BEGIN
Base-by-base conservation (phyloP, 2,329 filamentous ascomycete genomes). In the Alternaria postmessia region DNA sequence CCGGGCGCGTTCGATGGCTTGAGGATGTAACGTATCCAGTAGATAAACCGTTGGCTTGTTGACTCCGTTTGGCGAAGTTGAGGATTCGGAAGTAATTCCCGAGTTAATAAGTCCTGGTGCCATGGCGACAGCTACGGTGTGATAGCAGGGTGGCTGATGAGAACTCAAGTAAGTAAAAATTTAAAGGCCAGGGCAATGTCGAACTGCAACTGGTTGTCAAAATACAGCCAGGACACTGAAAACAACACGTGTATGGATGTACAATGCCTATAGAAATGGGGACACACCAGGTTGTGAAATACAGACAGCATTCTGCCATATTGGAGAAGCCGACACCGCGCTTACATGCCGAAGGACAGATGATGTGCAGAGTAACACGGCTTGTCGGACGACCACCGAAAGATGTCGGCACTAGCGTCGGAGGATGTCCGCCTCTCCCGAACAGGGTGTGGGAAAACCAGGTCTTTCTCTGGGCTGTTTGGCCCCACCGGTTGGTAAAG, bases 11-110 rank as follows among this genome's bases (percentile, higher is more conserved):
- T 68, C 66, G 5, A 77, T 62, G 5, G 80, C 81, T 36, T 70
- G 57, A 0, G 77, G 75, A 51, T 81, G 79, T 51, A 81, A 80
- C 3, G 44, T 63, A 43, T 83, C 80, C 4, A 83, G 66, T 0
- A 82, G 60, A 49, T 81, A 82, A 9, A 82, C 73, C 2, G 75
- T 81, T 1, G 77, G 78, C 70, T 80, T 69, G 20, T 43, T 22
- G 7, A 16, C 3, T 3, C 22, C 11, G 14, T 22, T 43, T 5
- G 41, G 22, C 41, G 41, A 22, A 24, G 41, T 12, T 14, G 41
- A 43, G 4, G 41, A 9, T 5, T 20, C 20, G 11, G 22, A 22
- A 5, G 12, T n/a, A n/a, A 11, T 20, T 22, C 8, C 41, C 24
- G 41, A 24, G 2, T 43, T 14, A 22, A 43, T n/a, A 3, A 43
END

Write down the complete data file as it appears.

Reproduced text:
Base-by-base conservation (phyloP, 2,329 filamentous ascomycete genomes). In the Alternaria postmessia region DNA sequence CCGGGCGCGTTCGATGGCTTGAGGATGTAACGTATCCAGTAGATAAACCGTTGGCTTGTTGACTCCGTTTGGCGAAGTTGAGGATTCGGAAGTAATTCCCGAGTTAATAAGTCCTGGTGCCATGGCGACAGCTACGGTGTGATAGCAGGGTGGCTGATGAGAACTCAAGTAAGTAAAAATTTAAAGGCCAGGGCAATGTCGAACTGCAACTGGTTGTCAAAATACAGCCAGGACACTGAAAACAACACGTGTATGGATGTACAATGCCTATAGAAATGGGGACACACCAGGTTGTGAAATACAGACAGCATTCTGCCATATTGGAGAAGCCGACACCGCGCTTACATGCCGAAGGACAGATGATGTGCAGAGTAACACGGCTTGTCGGACGACCACCGAAAGATGTCGGCACTAGCGTCGGAGGATGTCCGCCTCTCCCGAACAGGGTGTGGGAAAACCAGGTCTTTCTCTGGGCTGTTTGGCCCCACCGGTTGGTAAAG, bases 11-110 rank as follows among this genome's bases (percentile, higher is more conserved):
- T 68, C 66, G 5, A 77, T 62, G 5, G 80, C 81, T 36, T 70
- G 57, A 0, G 77, G 75, A 51, T 81, G 79, T 51, A 81, A 80
- C 3, G 44, T 63, A 43, T 83, C 80, C 4, A 83, G 66, T 0
- A 82, G 60, A 49, T 81, A 82, A 9, A 82, C 73, C 2, G 75
- T 81, T 1, G 77, G 78, C 70, T 80, T 69, G 20, T 43, T 22
- G 7, A 16, C 3, T 3, C 22, C 11, G 14, T 22, T 43, T 5
- G 41, G 22, C 41, G 41, A 22, A 24, G 41, T 12, T 14, G 41
- A 43, G 4, G 41, A 9, T 5, T 20, C 20, G 11, G 22, A 22
- A 5, G 12, T n/a, A n/a, A 11, T 20, T 22, C 8, C 41, C 24
- G 41, A 24, G 2, T 43, T 14, A 22, A 43, T n/a, A 3, A 43